photo via GetEQUAL

photo via GetEQUAL

On Friday, in a landmark ruling, the U.S. Supreme Court declared that all 50 states must recognize and perform same-sex marriage ceremonies, citing the 14th Amendment. Before the vote, there were 13 states in which same-sex marriage was illegal. For many LGBTQ individuals, the ruling represents a major milestone in the road toward equality, and the culmination of years of advocacy and activism.

For others, marriage equality is barely the tip of the iceberg. Currently, there are 32 states where it is legal for employers to discriminate against LGBTQ employees – 32 states where American citizens can be fired for their sexual orientation. In two-thirds of the country, there are LGBTQ employees who must remain closeted at work. Sure, now those same employees can get legally married to a same-sex partner. But can they bring a photo of their spouse to put on their desk at work? Can they invite any co-workers to the wedding? Can they put their spouse on their company health insurance? Not without fear of losing their employment with no legal retribution or protection available. Texas is one of many states currently offering no protection against discrimination based on sexual orientation in the workplace.

Additionally, 40 percent of homeless youth are still LGBTQ, and LGBTQ individuals of all ages are at a much higher risk of facing housing discrimination. Despite initiatives like the It Gets Better project, suicide is still the second leading cause of death for LGBTQ youth and the stakes are even higher for transgender youth despite increased cultural visibility of transgender individuals in the media.

Earlier in the week, activist Jennicet Gutierrez interrupted a speech by President Obama at the White House’s PRIDE reception to raise the issue of the deportation and abuse of undocumented LGBTQ immigrants. Gutierrez was speaking on behalf of 75 transgender individuals currently being detained and harassed by U.S. Immigration and Customs Enforcement officials. Often, these immigrants have fled countries openly hostile to LGBTQ individuals, only to continue to be subject to violent and discriminatory practices once on U.S. soil. Trans women are often assigned to detention centers filled with men, where they are misgendered, assaulted and raped. Despite how Orange is the New Black portrays Sophia’s story, trans women are also more likely to be housed in men’s prisons, where they are likewise subject to violence, assault and sexual abuse in high numbers.

When Gutierrez interrupted the president, she was booed by the crowd, and many have pointed out the rift in the LGBTQ community that action represented. How many of those who attempted to silence Gutierrez are celebrating the Supreme Court verdict today? Or marching in PRIDE parades this weekend? In a lot of ways, marriage equality disproportionately benefits white, middle class, cisgender gay and lesbian Americans. After the Supreme Court decision Obama even sent out a tweet in which he noted that “gay and lesbian couples” now have the right to marry, erasing all other identities in the LGBTQIA+ community. What about bisexual individuals who want to marry a same-sex partner? What about asexual individuals who do not engage in the types of sexual relationships which lead to marriage? What about polyamorous individuals who want to marry more than one partner? What about single individuals of all sexual orientations who do not have a romantic or sexual partner to marry?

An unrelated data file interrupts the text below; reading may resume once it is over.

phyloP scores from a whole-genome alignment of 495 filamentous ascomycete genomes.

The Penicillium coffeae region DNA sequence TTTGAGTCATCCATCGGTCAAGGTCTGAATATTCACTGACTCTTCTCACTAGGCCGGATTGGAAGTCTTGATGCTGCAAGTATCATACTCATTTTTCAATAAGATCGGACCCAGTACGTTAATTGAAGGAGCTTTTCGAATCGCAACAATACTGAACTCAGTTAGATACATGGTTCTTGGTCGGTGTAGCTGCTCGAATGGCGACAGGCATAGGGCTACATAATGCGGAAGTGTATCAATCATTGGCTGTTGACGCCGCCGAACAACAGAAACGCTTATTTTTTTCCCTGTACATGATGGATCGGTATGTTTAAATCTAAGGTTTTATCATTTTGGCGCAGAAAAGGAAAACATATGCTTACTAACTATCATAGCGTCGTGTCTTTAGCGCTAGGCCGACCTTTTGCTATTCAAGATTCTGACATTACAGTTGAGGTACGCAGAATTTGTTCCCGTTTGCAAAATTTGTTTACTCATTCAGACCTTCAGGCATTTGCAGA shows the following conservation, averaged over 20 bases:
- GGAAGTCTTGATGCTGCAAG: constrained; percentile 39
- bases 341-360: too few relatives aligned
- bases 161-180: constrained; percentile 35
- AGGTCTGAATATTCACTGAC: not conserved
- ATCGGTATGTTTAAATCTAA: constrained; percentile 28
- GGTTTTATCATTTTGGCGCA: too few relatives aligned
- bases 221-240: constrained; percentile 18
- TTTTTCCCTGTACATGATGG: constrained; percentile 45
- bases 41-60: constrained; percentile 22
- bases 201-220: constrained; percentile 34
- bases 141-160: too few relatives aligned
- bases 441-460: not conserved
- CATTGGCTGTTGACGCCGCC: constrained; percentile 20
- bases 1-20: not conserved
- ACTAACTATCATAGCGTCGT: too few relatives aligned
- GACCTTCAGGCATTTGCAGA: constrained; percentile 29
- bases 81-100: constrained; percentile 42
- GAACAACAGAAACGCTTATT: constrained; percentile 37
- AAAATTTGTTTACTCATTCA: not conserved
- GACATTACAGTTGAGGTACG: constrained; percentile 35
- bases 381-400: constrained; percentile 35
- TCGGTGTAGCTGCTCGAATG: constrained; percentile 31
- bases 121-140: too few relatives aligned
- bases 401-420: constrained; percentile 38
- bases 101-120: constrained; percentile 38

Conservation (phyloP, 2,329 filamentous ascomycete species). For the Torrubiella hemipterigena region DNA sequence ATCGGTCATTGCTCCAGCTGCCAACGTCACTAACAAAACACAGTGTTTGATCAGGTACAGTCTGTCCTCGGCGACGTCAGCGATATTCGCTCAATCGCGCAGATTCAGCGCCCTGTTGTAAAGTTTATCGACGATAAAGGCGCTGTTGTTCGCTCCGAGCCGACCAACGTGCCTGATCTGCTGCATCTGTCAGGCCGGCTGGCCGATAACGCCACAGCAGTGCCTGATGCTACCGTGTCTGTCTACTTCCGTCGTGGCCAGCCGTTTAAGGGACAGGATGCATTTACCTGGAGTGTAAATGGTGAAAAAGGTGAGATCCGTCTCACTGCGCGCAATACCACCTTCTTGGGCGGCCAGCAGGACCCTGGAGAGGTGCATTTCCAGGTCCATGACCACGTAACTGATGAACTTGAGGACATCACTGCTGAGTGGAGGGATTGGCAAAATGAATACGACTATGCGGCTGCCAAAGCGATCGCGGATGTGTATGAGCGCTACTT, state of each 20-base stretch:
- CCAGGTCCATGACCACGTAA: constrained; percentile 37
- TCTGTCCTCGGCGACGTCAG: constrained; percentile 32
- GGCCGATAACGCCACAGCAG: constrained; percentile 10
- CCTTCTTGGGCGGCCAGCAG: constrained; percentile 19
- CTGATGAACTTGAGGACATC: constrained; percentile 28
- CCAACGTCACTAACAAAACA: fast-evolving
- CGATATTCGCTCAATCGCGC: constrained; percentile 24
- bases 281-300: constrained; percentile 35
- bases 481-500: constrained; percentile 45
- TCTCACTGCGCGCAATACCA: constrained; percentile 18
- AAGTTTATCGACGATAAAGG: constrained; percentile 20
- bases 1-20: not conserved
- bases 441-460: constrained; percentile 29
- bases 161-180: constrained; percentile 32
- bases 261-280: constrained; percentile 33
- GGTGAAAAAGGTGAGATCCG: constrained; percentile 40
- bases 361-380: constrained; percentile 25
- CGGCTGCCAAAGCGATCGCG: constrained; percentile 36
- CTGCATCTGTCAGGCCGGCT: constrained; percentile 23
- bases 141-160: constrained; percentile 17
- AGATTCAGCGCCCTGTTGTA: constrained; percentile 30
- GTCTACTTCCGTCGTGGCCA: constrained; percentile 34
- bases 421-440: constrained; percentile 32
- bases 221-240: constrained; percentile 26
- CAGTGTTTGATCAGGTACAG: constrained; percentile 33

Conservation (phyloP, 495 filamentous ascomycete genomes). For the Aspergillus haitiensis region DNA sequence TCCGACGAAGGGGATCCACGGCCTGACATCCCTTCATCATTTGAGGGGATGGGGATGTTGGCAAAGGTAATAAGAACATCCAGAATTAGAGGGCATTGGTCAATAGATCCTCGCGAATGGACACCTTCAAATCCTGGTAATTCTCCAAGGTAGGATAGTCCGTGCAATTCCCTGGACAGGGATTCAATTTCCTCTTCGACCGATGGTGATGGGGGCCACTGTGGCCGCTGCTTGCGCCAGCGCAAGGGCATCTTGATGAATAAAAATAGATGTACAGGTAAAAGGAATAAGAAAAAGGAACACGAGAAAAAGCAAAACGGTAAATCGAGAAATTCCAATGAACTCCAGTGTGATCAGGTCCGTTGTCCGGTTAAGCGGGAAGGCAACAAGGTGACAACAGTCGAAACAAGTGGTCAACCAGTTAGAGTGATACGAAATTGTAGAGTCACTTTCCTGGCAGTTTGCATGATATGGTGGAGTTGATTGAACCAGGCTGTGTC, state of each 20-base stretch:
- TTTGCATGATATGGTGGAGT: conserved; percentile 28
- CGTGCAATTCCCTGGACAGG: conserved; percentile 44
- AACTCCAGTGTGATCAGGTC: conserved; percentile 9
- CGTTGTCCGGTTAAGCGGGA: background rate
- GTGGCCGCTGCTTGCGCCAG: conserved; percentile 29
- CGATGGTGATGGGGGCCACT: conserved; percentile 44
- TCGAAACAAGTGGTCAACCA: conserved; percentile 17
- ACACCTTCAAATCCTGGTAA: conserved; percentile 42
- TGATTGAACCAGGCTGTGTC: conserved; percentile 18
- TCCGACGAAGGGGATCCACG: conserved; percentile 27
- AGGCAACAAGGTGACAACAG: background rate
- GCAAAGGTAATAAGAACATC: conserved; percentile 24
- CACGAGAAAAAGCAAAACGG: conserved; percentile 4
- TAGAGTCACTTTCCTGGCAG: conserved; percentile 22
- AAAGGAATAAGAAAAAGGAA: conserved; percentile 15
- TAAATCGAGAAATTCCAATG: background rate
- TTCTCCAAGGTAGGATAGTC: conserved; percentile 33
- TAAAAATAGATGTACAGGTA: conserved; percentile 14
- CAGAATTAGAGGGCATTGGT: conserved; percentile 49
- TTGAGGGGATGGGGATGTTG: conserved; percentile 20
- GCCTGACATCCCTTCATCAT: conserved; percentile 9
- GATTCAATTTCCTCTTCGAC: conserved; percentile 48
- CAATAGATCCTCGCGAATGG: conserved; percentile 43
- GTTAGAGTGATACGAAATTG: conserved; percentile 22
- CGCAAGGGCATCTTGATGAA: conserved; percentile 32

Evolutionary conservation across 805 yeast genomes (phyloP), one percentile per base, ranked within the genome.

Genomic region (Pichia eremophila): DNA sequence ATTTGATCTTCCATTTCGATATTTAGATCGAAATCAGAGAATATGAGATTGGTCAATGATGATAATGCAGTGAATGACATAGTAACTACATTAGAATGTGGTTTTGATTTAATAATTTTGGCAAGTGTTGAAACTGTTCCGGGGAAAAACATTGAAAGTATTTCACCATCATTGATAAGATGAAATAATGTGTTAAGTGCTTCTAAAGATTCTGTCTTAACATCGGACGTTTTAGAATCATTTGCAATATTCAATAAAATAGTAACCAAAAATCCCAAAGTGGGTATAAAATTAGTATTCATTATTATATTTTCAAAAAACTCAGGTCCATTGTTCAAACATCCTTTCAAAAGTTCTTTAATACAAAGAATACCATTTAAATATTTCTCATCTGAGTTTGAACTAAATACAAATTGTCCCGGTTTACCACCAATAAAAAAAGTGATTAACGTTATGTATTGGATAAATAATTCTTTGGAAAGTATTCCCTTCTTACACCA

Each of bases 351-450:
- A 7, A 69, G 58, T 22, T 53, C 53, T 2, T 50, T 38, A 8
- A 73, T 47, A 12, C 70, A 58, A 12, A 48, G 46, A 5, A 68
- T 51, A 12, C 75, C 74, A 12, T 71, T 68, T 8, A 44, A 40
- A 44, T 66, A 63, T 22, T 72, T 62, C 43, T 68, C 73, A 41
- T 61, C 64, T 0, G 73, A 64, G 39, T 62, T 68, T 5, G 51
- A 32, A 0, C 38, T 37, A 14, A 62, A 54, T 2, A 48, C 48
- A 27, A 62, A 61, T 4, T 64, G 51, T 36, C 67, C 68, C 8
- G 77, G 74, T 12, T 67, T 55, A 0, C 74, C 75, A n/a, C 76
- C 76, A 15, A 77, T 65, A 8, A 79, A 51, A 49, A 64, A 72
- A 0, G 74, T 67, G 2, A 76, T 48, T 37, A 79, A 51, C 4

Many queer and feminist activists recognize the institution of marriage as a coercive and racist means of regulating and rewarding certain kinds of sexuality, certain relationships and certain forms of family construction over others. The institution of marriage has a long history tied to slavery, colonialism and oppression. Some activists have long questioned the decision to broaden the definition of marriage, rather than dismantling the institution entirely and allowing the legal benefits currently tied to marriage to be freely available to all citizens.

The slogan “Love Wins” came out in response to the Supreme Court decision. But whose love? And what kind? In some ways, marriage equality has only solidified our cultural ideal of romantic love as the highest and most important form of love. But romantic love is not the only kind of love, and the love we feel for our closest friends is no less valuable or worthy of celebration than the love between spouses. Moreover, queer people of color, trans men and women, and working class LGBTQ individuals are still disproportionately at risk of losing their homes, their jobs and their lives on a daily basis in our country. In the same week that marriage equality was achieved, the lives and rights of transgender women of color were ignored by the president himself. Did love win when Obama had Gutierrez escorted out of the room and refused to hear her pleas?

Our culture celebrates LGBTQ individuals when they conform most closely to the ideals of mainstream culture. Trans women who are celebrities like Laverne Cox or Caitlyn Jenner are lauded, while poor trans women of color like Gutierrez are silenced, ignored and pushed out of sight.

Members of LGBTQ rights organization GetEQUAL hosted a protest outside the Supreme Court building on Friday, holding up a banner which read “Liberation Can’t Wait.” Until all LGBTQIA+ individuals are able to live lives free from violence, harrassment, assault, police brutality, detention and deportation, racism, poverty, homelessness, mental illness, and lack of access to healthcare, the fight is far from over. So celebrate marriage equality if you must, but never forget that equality is not the same as liberation.

This article was originally published by The Horn on 6/28/2015.

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